Weekly polling review: No Budget bounce for Osborne
Five organisations have released national polls this week: YouGov, Lord Ashcroft, Populus, Panelbase, Opinium and ComRes. The average of this week’s numbers gives the following for each party (change from last week’s figures given in brackets):
Con: 33.9 (+0.7)
Lab: 33.8 (+0.7)
LD: 7.5 (NC)
UKIP: 13.3 (-0.8)
Green: 5.5 (-0.2)
With all of this week’s polls being conducted post-Budget it appears that George Osborne’s announcements have not had a major impact, at least as far as the gap between the Conservatives and Labour are concerned. The Liberal Democrats remain on 7.5 points, roughly where they’ve been all month, so there seems to be no evidence of a Budget bounce as far as the other coalition partner is concerned.
Last night saw David Cameron and Ed Miliband appear on the same programme (but not head to head) to put their case to the nation as the election campaign gets underway in earnest.
ICM did a flash poll of over 1,000 viewers that handed the win to the Prime Minister, who pipped the Labour leader by 54 per cent to 46 per cent in terms of who performed better. An eight-point gap is substantially better than the gap between the two men’s general approval ratings (the last Opinium poll for the Guardian put Mr Cameron on -1 and Mr Miliband on -24), so Labour supporters may well consider the showing a win too.
However, since both main parties have seen their numbers improve slightly this week there’s no real change to the predicted outcome: Our projected share of seats in the new parliament is as follows:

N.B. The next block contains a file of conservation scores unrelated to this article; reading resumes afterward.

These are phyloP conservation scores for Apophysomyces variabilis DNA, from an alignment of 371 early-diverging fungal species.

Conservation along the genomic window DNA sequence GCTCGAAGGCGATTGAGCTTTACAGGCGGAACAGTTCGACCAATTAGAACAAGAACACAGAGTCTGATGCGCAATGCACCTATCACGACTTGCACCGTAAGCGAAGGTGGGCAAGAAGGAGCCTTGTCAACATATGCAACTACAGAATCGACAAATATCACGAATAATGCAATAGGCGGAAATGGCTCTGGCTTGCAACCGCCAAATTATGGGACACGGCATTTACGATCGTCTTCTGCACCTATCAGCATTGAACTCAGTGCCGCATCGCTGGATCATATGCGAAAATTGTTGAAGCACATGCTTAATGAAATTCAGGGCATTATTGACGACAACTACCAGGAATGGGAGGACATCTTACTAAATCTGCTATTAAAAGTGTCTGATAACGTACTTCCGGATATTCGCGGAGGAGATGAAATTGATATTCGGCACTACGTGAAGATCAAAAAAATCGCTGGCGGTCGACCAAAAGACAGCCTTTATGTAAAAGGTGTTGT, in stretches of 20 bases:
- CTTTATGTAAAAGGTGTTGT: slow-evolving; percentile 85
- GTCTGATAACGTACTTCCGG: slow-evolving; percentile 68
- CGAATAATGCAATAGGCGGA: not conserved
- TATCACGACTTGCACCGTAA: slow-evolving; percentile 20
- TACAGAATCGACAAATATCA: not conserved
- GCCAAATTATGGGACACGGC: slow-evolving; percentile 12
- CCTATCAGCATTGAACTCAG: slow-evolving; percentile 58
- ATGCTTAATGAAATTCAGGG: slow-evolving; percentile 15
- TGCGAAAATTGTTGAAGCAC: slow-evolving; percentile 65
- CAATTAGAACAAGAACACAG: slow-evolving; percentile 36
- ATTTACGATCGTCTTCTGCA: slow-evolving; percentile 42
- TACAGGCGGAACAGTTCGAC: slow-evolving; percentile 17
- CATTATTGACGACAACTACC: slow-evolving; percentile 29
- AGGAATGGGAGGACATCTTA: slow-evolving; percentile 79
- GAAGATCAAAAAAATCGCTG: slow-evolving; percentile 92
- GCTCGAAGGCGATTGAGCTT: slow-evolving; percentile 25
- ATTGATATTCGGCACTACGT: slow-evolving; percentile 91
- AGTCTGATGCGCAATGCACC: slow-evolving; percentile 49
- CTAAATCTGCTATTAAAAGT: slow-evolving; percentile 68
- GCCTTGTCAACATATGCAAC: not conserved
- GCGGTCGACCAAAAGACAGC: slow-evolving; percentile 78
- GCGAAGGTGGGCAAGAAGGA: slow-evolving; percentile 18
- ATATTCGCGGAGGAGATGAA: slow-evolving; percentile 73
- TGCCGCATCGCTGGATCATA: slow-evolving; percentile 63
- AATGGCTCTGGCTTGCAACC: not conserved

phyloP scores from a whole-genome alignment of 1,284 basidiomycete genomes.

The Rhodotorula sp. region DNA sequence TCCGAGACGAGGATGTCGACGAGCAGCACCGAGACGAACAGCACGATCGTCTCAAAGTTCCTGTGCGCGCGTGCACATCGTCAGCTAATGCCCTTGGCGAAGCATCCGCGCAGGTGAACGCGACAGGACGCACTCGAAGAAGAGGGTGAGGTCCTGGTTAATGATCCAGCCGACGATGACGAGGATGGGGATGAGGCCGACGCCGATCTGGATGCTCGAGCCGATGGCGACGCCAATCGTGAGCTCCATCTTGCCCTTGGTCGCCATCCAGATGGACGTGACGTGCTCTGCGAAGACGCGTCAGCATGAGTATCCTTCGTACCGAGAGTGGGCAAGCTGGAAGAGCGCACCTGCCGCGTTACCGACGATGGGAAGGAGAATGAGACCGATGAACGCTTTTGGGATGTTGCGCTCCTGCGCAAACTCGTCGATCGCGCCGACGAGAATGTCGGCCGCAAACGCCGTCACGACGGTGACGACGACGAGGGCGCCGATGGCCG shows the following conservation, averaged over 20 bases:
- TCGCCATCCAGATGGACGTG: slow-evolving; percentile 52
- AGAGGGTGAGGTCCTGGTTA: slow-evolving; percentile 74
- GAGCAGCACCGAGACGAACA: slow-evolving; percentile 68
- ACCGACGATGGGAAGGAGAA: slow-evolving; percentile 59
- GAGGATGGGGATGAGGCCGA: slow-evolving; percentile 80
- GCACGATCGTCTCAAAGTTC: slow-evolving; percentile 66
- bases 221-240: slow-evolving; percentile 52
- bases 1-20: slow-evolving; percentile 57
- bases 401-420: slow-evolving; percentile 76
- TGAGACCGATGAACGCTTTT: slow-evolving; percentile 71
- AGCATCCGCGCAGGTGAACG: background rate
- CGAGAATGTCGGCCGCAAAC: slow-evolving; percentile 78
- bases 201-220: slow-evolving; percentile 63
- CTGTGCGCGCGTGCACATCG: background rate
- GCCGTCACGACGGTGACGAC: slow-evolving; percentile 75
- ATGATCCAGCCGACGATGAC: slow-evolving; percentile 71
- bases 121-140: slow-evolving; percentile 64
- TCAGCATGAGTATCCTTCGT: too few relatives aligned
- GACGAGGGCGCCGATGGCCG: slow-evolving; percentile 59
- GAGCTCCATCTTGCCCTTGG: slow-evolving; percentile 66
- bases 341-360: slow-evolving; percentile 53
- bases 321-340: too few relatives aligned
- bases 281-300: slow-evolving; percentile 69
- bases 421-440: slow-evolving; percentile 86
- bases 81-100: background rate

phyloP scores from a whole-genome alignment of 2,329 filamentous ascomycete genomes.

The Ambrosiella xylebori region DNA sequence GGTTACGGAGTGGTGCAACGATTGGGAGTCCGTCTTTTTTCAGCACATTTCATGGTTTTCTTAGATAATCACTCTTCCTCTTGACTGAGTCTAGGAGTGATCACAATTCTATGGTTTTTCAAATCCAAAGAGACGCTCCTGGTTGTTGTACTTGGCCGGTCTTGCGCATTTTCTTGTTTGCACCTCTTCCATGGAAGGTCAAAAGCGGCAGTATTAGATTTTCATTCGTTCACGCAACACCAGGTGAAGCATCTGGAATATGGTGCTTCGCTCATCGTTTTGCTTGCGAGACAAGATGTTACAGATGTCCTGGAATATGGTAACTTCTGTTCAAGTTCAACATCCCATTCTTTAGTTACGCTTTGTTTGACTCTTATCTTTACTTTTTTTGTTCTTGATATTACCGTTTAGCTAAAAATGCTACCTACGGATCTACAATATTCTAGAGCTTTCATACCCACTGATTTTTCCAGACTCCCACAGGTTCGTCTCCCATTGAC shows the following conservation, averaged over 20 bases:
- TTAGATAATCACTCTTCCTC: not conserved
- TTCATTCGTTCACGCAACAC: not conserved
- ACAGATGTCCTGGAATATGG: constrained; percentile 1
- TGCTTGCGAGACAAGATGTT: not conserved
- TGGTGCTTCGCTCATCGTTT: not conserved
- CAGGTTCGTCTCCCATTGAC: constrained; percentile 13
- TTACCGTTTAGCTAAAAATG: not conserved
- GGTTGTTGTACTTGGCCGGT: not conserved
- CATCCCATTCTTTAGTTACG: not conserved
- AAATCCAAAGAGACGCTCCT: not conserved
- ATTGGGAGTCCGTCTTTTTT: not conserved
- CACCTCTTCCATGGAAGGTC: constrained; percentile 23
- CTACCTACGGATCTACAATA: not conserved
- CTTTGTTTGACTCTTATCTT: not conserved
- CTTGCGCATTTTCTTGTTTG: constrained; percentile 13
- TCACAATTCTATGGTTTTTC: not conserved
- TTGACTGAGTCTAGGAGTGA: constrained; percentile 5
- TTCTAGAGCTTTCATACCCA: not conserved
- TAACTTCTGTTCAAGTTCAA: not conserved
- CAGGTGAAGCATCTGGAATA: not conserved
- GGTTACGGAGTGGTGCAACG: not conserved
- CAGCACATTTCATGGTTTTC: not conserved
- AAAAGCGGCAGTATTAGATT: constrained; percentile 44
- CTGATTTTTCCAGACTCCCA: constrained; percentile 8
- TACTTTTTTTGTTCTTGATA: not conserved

Conservatives: 285 (37 short of majority)
Labour: 279 (43 short of majority)
Next week we will see the dissolution of Parliament, at which point the election campaign will go into overdrive. Whether this will disproportionately benefit the front-runners or allow the smaller parties a greater share of the limelight remains to be seen, but unless either the Conservatives or Labour can open up a lead then the outcome is unlikely to change.
The SNP seem secure in their share of the vote in Scotland, and unless Labour can reverse the trend and keep most of their Scottish seats there seems to be no way for them to gain a majority.
Indeed, the two big parties are so finely balanced right now that without some form of Scottish support there seems little that can break the deadlock. Even if the Liberal Democrats could replicate their success in 2010 they still wouldn’t be able to offer enough seats to either party to form a majority government.
Given that the Conservatives and Labour are variously unwilling or unable to work with the SNP it appears increasingly unlikely that a majority government can be formed in May.